How project managers can build fantastic assets
A lot is expected of a project manager. Beyond the obvious of delivering projects seamlessly, on time and within budget.
Often there is a myriad of other elements that will mean the project is either an absolute nightmare of unknowns and moving targets OR it’s an enjoyable process of progress.
A lot is expected of a project manager. Beyond the obvious of delivering projects seamlessly, on time and within budget. Often there is a myriad of other elements that will mean the project is either an absolute nightmare of unknowns and moving targets OR it’s an enjoyable process of progress.
As the PM within a fast-paced and growing business, there are lots of moving parts, undefined processes and gaps to fill. If assumptions aren’t questioned and details not explored, we’ll be building a ticking time bomb of complexity.
Have you ever wanted a detail and not had the foggiest of where to start looking for it? Or have you ever been asked by a client for a quick response and your gut sinks because you know it SHOULD be a simple ask to send them the file but have no idea where to start? I have.
It’s in these moments where I wished I’d taken a moment to create a consistent folder structure, naming convention or checklist to ensure that this information was easy to manage. Taking the time to do the thinking and hard work now will pay dividends in the future, not just for me, but for the whole organisation. Any systems or process have to work beyond me. I can’t be the single point of failure, now or in the future and neither can you.
Building assets is key
Whatever the project, I apply the same principle of documenting the work that I’m doing, creating checklists or templates and making sure they are saved in a sensible place that is accessible for the rest of the team, with clear instructions for use. This not only means that I don’t get asked questions all the time, but it also takes any reliance on the system/process to work away from me. If people spot a better way of doing things, they can also update it. The process becomes live and the efficiencies build over time.
So, whether that’s a folder structure, meeting agenda template, proposal template, checklist, how to guide or venues database; they are all things I’ll class as assets. Once created, these are all assets that can be used again and again and refined to become better and better.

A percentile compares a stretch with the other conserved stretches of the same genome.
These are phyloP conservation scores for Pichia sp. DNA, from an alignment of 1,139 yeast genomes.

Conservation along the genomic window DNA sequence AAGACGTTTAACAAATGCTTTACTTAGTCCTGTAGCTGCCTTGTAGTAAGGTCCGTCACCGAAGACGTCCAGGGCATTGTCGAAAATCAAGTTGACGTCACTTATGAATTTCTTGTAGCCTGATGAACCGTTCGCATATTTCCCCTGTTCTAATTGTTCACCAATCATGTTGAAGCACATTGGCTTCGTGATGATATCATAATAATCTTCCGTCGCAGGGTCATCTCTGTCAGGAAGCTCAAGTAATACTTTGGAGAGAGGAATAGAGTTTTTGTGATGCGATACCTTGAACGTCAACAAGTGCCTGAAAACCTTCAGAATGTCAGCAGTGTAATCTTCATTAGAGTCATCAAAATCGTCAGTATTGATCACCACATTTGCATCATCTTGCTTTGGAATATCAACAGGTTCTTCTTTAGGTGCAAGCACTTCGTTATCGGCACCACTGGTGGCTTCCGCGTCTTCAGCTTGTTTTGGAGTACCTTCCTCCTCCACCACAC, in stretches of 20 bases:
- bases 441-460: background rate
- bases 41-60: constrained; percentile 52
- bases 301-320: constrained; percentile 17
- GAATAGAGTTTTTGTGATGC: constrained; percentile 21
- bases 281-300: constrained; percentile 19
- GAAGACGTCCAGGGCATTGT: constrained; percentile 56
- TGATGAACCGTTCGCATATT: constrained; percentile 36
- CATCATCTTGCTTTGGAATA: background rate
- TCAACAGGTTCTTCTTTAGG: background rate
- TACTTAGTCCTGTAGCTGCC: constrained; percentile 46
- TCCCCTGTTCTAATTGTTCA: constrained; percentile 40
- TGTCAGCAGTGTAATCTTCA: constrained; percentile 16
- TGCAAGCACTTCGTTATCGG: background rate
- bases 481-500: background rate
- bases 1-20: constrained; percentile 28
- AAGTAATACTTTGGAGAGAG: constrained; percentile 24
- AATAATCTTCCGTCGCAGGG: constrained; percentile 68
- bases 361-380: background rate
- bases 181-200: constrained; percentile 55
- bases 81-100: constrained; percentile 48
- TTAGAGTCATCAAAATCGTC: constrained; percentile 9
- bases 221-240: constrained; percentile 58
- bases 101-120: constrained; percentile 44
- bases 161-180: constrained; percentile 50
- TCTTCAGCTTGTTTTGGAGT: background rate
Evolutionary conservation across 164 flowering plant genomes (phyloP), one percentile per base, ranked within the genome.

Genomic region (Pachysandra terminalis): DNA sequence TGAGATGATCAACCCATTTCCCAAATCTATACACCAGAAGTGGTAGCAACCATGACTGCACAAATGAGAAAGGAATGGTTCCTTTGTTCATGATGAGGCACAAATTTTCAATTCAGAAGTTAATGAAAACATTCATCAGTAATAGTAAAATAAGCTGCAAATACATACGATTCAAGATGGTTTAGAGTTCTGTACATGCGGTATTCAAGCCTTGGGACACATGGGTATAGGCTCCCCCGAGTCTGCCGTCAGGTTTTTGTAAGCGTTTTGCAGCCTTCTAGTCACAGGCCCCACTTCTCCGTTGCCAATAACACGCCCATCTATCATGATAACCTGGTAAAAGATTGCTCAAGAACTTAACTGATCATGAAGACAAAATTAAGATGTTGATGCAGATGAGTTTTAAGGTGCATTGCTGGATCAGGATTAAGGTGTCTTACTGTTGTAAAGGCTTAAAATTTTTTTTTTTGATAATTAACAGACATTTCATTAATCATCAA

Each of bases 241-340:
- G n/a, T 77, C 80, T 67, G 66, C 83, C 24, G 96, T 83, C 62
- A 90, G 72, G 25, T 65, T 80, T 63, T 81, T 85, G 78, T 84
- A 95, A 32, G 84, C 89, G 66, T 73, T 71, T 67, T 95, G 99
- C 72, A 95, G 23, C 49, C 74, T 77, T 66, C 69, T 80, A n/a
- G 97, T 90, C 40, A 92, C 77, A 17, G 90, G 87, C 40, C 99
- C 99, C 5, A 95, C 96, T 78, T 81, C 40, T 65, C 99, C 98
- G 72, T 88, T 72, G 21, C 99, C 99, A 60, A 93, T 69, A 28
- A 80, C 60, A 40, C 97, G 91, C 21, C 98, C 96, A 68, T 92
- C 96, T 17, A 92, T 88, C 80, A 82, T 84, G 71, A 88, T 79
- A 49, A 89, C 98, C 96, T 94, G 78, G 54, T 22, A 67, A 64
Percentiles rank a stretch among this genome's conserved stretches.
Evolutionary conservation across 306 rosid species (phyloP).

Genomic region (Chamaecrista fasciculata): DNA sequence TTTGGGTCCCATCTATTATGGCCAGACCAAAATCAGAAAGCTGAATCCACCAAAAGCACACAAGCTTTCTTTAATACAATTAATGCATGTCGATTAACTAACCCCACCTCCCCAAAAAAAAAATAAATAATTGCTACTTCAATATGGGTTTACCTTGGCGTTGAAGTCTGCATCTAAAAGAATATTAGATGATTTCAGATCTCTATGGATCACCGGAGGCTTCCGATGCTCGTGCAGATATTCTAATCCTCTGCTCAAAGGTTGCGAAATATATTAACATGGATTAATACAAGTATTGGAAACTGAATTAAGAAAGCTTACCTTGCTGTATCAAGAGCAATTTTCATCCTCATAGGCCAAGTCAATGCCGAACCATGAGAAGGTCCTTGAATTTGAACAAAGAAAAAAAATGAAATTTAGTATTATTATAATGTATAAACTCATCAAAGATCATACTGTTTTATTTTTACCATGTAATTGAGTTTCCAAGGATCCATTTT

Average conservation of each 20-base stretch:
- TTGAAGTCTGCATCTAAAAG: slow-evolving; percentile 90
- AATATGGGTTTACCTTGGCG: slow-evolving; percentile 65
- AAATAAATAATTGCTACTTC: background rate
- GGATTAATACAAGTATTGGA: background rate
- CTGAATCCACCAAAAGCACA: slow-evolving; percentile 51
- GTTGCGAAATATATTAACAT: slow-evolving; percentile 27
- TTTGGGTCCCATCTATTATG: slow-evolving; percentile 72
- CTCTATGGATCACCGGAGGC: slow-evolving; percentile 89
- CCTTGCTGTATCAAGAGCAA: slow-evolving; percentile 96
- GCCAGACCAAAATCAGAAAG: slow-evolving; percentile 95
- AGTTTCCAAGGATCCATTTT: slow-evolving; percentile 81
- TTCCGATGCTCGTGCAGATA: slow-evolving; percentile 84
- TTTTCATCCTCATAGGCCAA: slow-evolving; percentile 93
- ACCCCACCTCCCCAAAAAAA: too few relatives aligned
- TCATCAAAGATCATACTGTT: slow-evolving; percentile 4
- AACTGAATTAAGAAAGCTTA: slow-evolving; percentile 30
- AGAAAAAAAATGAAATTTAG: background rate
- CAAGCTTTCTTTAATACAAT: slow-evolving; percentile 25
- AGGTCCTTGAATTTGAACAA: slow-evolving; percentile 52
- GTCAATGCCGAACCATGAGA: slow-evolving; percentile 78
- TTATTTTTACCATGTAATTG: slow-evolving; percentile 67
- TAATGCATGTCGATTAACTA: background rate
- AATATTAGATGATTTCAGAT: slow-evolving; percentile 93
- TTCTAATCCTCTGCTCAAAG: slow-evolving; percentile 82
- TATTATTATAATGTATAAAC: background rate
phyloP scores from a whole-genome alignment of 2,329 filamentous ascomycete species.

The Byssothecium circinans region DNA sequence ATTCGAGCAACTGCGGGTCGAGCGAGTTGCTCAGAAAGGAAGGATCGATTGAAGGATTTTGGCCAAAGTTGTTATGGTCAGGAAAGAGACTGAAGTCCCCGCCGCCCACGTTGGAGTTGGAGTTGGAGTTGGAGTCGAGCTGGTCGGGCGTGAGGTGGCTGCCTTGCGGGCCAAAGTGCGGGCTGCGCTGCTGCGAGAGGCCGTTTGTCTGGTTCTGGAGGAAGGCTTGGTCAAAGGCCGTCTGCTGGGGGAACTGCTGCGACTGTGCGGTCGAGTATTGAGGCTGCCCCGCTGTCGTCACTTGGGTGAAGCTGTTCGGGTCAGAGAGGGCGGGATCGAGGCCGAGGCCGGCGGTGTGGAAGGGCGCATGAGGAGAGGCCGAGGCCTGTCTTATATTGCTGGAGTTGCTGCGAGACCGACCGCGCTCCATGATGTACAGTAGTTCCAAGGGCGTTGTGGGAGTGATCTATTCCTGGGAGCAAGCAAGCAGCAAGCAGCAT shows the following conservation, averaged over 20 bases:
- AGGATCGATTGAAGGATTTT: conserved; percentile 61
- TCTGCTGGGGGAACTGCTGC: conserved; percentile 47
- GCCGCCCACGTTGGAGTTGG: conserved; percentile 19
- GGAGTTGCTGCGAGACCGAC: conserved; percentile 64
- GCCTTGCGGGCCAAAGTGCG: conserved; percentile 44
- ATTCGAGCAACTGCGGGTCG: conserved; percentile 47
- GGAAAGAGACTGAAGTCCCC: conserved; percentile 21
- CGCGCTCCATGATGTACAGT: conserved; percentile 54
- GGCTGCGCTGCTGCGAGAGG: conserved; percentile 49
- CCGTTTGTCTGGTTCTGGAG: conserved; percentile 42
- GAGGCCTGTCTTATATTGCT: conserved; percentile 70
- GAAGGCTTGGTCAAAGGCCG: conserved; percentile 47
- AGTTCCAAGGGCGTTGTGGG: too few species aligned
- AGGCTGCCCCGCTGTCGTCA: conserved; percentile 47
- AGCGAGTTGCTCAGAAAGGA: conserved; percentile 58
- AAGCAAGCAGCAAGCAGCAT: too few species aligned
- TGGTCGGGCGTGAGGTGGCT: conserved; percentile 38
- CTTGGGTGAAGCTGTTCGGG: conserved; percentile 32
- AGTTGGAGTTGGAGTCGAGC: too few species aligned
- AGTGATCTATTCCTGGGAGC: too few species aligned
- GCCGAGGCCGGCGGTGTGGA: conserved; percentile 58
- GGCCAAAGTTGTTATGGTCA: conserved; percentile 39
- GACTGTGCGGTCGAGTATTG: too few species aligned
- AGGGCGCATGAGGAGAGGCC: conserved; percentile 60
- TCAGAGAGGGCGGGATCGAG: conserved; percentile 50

Creating an asset is as simple as writing down the process you’re following. Creating a checklist for a social media post. Creating a Google Map with venues you like to use. It doesn’t have to be (and shouldn’t be) an arduous or complex process.
Reduce your rework, provide greater clarity and make your life easier
If you’re keen to reduce your rework, provide greater clarity and make your life easier in the future I’d recommend the following…
Start making notes. Lots of them. I make notes as I’m doing the work (I do this on my laptop, but handwritten notes would work too), when I’m done, I go back to my notes and review them to make sure that there’s nothing I’ve changed or missed, then turn them into a clear list of steps to follow for next time.
Create ‘How To’ guides… A recent example of this is a ‘How to’ guide I put together for adding blogs to our website. Before writing it all down, it was knowledge that only existed in my head. Each time I’d add a blog I’d be rattling off the checklist in my head, ‘Did I add the header image’, ‘Have I set the author’ etc.
Ask the question – If I left the business now, would someone else be able to do this consistently? Drawing out all of the information on adding blogs to our website and turning it into a step by step guide was a great feeling; not only to have the process written down but removing the single point of failure. Now anyone within the business can use this asset to add blogs to our website.
Why it’s important…
As a project manager, it’s in my blood to love a good process, but I appreciate it’s not everyone’s cup of tea or go to way of working. To help you along the journey, here are some reasons why creating assets are important:
You can note down how/why you reached a decision, which will save you time next time you revisit that piece of work, i.e. we decided on X approach because of Y.
You can save yourself so much time and effort in trying to retrace your steps every time you repeat a process as it’ll already be written down.
Remove the Single Point of Failure
Often when the knowledge on how to do something sits with one person, everything can come to a standstill if that person is out of the business. By having the right assets in place, the business can continue to run smoothly.
What assets do you need to start creating? What rework do you need to stop doing? How do you need to change how you’re currently working? I’d suggest taking a moment to think about these and prioritise a couple of key areas to create some assets.
When you’ve created your first asset, test it and reuse it and let us know how it goes!